New funding for tech startups boosts Hague’s ‘Impact City’ brand

The growth of 4impact, a new Hague-based fund, is helping the small Dutch metropolis live up to its ‘Impact City’ brand, as locals sing the praises of a hugely mixed city with international ties.

Dutch tech for good startups were promised a €6m boost yesterday, as one of the few social impact funds based in The Hague announced a significant increase thanks to government funding.

The additional capital means 4impact, which invests in Netherlands-based, young tech startups doing good for people or planet, now has €14m available, with the latest top-up coming from a seed fund set up by the Dutch Ministry of Economic Affairs and Climate Policy.  

The announcement was made at yesterday’s Impact Fest in The Hague, billed Europe’s 'largest impact meetup' – and was celebrated by the event’s organisers as a further signal of the city’s success in attracting both impact ventures and those wanting to back them. 

City authorities and its partners are pushing hard to market The Hague as an ‘ImpactCity’, with funding, physical spaces and competitions designed to attract and nurture social startups.

Locals appear to agree with the reasoning behind the slick branding.

Alex Taillandier, community and communications lead at The Hague Humanity Hub, a community of around 90 innovators set up early last year, said the ImpactCity brand would not work if that wasn’t also backed up by the infrastructure. The city also offers “a really unique ecosystem” given the mix of people and organisations it attracts, he said.

In particular he highlighted the recent shift of the annual event from ‘Impact Startup Fest’, to Impact Fest as representative of its wider scope. Gathering not just entrepreneurs but also established firms, NGOs, funders and other innovators was a “big step forward”, said Taillandier. Organisers said 1,600 people had registered to attend the Impact Fest this year, including several hundred impact investors.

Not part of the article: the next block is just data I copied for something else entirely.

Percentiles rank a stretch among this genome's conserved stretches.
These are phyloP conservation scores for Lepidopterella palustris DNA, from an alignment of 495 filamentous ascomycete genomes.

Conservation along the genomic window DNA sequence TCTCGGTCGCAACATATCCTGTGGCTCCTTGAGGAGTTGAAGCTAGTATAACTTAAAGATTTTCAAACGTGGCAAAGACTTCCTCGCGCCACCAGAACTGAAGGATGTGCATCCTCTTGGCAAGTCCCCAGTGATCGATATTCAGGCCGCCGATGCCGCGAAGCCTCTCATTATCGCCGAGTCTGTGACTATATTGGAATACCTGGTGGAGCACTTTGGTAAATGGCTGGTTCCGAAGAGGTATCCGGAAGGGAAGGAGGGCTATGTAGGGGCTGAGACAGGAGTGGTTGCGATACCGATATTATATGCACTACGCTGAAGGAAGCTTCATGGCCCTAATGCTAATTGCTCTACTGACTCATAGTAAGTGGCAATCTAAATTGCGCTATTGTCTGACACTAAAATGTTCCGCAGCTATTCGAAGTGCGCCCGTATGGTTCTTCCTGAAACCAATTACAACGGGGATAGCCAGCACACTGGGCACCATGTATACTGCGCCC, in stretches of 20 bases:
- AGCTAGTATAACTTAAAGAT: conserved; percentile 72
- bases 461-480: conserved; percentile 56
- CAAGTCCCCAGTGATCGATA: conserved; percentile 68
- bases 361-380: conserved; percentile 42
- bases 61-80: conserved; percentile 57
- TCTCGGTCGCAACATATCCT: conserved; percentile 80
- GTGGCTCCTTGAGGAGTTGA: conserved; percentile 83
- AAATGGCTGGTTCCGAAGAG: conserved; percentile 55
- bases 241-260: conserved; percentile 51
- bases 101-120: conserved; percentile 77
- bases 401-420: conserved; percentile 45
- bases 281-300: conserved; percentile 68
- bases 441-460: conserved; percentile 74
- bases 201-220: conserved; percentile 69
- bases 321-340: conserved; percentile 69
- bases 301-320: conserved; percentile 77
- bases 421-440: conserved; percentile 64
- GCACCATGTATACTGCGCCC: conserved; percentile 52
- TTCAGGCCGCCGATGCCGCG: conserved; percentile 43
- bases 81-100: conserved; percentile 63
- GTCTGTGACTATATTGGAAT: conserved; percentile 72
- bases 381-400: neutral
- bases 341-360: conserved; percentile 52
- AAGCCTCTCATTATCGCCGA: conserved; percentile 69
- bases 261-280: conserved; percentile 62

A local fund

4impact co-founder Ali Najafbagy highlighted the city’s “massive investment” in technology infrastructure, its ideal size and the fact that living costs are lower than nearby Amsterdam as pull factors for entrepreneurs. The kind of startups his fund will seek – Netherlands-based, but looking to work internationally – will also benefit from the city’s international links: it hosts the International Court of Justice, Europol and the International Criminal Court, and is home to more than 200 international organisations and research institutes, as well as being the seat of the Dutch government.

4impact, which is looking to raise a total of €20m, has already invested in Envision, which uses artificial intelligence to support blind people in 60+ countries; and in Solar Monkey, which leads the Dutch market in B2B software for solar panel fitters. Its future investments (equity and convertible loans) are expected to be in the range of €100,000-€500,000 in the first round with the majority of the fund reserved for follow-on rounds.

The 4impact fund made a conscious decision to be based in The Hague, and Najafbagy told Pioneers Post there was a “real shortage of funds” in the city. While distances between cities in the Netherlands are relatively short, people tended not to easily move between them, he said. As a funder he considers it important to be close to investees.

One of the other funds headquartered the city is the early-stage investor and startup accelerator World Startup Factory, which yesterday announced it had become a B Corp. Created in 2015 to support early-stage ventures from around the world (in some cases bringing them to The Hague), it is now expanding its network with offices in Asia, Africa and the US, and aims to have 300 new startups in its portfolio by the end of 2022. 

Founder and COO Mathijs Koper said Europe in general offered an attractive market for impact-focused businesses, thanks to its many “conscious consumers”.

But he also credited the significant effort of the city authorities to create an “innovation ecosystem” and highlighted the unusual mixing of two different “blood groups” of the NGO world and the for-profit world. “They have a lot to offer each other.”

The reporter’s travel costs were part-covered by ImpactCity. Photo credit: © Henriëtte Guest / ImpactCity

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